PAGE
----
For example, when people wear thick cushioned shoes, and there are a few inches between the foot and the ground, the likelihood of twisting the ankle increases dramatically. This is because, by the time the proprioceptors in the foot realize it is twisting, it is already too late and damage is done. Whereas if barefoot, the proprioceptors would have acted instantaneously in correcting the balance and avoided injury.
Most footwear changes the natural shape of our feet, and by extension, changes the function of our entire body. However, even if we were barefoot most of the time, the artificial surfaces we usually step on, are flat, predictable and unchallenging for our proprioceptors.
Our bodies have lost both the ability to adapt to different terrains and the physical competency to achieve the natural skills of walking, running (for our lives), lifting, crawling, throwing, catching or climbing. All of these innate movements demand high levels of adaptability. Our bodies have sadly become a prime example of our cultural lack of movement!
Horses are suffering from the same issues, in as much as, they are not allowed to roam over a wide variety of terrains, the way feral horses traveled. Horses spend most of their time in stalls or manicured paddocks. We try to work them on the best surface available and without much change in terrain, or gaits. Hence, the critical importance of riding them outside the arena, and also doing work through mazes, cavalettis, TTouch exercises, etc, to wake up their somatic abilities.
We find that many performance and even a lot of pleasure horses are shod in a way that severely decreases the proprioception of the feet. In our practice, we see too many bad fitting shoes being put on horses feet without proper posture and gait analysis, and not paying enough attention to the medial-lateral balance. By the end of the shoeing period, the fascia has locked in the postural defects, only to be repeated over the months or years to come, unless the feet balance is corrected. The fascia, should then normalize. However, if the problem is long standing, there is no point in correcting the feet without addressing the fascia concomitantly! This may also require straightness training and postural rehabilitation to bring the fascial structures back into balance.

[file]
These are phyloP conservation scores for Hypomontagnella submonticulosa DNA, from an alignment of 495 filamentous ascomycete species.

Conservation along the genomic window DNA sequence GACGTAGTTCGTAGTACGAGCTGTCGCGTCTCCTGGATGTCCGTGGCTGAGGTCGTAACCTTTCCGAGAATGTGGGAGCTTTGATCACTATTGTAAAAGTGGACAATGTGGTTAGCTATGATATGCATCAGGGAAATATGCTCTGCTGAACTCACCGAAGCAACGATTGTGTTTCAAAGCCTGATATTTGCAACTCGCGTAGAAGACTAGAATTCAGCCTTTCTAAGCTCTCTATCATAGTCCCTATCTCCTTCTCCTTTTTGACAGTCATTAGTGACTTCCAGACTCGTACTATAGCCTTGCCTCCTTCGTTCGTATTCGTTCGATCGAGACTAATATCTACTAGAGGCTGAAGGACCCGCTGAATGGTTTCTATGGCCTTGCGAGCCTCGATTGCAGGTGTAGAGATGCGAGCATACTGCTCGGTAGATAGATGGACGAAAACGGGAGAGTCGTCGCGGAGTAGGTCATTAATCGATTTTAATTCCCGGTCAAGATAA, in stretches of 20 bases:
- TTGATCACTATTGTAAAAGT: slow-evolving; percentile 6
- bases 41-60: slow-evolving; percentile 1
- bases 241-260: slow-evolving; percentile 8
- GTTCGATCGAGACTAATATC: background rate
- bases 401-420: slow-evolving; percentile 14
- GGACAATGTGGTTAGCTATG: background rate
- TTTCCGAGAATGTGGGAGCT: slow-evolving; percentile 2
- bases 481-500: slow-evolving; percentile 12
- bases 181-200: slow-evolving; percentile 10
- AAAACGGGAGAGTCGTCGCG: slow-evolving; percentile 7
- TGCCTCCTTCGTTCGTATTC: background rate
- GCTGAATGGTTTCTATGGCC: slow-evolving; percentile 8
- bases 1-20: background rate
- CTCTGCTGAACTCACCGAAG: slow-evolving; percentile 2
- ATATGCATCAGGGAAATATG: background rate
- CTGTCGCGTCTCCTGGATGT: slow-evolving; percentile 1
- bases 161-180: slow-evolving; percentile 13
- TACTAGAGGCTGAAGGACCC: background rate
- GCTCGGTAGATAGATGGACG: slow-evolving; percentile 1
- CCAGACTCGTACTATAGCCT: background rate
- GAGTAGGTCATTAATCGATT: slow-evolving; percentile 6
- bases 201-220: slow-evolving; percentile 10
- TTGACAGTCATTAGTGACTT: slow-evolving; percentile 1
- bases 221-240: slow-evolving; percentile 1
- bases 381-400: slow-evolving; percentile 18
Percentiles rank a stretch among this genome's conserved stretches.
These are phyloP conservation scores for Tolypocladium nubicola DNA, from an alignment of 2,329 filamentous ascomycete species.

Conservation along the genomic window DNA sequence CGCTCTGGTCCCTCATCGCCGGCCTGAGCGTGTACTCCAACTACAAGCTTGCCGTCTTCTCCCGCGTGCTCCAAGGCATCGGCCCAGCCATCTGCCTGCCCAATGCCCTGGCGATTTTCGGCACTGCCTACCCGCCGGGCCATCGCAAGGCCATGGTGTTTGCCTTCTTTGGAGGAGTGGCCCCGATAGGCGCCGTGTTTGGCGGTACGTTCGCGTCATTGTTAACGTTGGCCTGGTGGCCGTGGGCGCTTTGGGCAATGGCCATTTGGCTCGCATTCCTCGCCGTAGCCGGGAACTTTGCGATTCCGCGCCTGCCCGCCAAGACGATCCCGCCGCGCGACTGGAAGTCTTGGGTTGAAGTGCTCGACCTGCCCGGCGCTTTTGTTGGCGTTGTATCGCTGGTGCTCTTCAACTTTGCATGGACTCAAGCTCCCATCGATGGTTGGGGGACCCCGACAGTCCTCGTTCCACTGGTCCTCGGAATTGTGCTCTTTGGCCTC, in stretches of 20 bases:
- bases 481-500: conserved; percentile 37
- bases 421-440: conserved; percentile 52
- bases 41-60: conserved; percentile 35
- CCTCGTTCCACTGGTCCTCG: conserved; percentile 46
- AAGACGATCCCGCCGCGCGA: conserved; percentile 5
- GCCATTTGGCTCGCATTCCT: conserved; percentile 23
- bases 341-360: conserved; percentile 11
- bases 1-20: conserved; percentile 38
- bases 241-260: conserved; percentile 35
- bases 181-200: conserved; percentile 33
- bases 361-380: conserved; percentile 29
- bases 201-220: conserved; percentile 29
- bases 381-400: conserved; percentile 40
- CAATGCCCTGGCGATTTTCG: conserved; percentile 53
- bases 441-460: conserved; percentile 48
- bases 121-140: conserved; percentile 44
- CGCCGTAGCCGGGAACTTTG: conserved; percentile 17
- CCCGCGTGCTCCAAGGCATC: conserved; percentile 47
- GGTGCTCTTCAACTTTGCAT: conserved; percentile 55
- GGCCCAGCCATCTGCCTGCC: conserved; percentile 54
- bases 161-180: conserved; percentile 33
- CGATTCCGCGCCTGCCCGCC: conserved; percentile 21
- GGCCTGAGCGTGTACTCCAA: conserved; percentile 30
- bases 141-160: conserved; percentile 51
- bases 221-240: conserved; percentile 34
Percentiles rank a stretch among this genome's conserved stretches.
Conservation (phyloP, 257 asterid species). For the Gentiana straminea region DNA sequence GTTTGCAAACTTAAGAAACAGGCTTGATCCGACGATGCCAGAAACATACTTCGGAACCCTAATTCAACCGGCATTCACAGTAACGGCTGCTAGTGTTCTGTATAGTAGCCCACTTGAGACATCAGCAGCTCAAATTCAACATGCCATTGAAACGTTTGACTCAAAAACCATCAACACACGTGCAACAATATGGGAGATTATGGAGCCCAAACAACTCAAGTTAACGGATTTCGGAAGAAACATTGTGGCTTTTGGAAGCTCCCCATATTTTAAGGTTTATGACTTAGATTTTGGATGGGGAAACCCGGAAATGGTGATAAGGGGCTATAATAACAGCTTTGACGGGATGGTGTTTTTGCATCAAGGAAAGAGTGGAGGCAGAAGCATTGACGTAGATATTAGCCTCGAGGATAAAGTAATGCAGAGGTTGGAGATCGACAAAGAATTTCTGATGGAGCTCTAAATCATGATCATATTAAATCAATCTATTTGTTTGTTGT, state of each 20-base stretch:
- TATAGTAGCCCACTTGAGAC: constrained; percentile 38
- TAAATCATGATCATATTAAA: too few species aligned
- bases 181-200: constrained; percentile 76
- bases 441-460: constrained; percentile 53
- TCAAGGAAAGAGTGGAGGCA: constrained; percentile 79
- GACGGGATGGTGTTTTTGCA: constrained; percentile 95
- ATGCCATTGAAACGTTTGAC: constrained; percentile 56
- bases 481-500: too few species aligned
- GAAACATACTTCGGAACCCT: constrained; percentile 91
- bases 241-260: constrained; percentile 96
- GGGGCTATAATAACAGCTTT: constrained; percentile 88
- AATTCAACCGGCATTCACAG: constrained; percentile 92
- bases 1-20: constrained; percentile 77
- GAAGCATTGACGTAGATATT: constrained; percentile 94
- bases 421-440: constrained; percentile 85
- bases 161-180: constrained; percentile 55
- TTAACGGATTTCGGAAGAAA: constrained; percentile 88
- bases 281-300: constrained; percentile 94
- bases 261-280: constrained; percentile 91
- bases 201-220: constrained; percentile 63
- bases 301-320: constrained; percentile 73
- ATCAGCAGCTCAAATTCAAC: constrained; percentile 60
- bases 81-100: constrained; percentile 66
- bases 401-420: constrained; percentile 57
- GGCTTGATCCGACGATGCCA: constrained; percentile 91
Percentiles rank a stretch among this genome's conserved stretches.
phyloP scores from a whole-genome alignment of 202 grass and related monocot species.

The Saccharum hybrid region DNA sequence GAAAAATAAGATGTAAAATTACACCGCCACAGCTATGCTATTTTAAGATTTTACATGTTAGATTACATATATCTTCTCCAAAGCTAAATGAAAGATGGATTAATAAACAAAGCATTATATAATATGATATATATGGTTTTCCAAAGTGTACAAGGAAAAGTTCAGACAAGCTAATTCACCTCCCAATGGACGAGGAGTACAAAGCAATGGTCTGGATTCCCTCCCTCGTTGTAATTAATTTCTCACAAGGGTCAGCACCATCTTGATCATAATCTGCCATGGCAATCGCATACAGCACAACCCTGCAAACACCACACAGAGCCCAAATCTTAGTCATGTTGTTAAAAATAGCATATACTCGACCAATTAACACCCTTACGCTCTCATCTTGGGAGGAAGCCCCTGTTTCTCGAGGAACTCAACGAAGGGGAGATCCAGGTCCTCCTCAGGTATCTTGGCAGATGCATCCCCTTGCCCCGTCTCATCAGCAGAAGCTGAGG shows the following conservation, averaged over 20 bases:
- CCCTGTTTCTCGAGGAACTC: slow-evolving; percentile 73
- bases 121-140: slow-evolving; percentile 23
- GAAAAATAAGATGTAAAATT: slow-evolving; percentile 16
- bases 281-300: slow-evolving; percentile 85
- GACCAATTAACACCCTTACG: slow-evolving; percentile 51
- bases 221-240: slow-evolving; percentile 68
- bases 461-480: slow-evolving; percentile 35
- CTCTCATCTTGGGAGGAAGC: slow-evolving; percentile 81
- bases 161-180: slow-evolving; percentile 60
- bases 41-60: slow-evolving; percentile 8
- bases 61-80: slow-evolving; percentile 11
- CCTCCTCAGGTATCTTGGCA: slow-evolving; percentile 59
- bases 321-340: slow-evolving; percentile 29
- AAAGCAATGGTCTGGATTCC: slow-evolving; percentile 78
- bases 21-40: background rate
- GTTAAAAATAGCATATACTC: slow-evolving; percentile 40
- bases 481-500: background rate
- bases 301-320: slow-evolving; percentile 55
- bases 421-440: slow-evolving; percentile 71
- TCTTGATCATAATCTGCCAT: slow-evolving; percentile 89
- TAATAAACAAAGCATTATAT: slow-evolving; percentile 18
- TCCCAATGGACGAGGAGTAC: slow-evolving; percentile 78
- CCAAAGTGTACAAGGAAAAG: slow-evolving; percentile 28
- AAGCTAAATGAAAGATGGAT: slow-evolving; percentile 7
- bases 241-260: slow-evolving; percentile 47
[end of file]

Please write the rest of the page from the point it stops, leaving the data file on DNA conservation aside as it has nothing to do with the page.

Proprioception in barefoot horses is indeed much better. But if the feet are not trimmed evenly and the hoof-pastern axis and medial-lateral balance are not addressed, we will find the same postural problems than in shod horses. As a result, they develop a system of compensatory patterns that will bring the dreaded domino effect into a very clear perspective.
Examples of such problems abound in the horse world: wobbly hocks, destabilized or tight pelvis, sacroiliac joint and ligaments problems, soft tissue injuries of the lower legs, etc, etc…
Medical science for better or for worse, is finally catching onto the importance of fascia, as a major player in every movement that the body makes. If under tension, physical or mental, it will create knots, restrictions or pain that will impede your horse’s ability to exercise its full range of motion. It will thus enforce the body tendencies to either restrict itself and shorten, or lengthen and destabilize.
Remember, that the horse will react to trauma, repetitive physical strain or mental stress and create muscular or structural rigidity in its fascia. We know that it will lead to impaired functional movement.
On the other hand, when the fascia is normalized, and of proper viscosity and tension, the body then can align with gravity and joints can move freely.
Next time you are at the barn, stand your horse on a flat surface and pay attention to every detail from the tip of its nose to the bottom of its feet. Stand back and observe its posture. Check the alignment of the hoof-pastern axis and the medial-lateral balance of each foot. And last but not least, make sure that its barn and work environments are stress-free!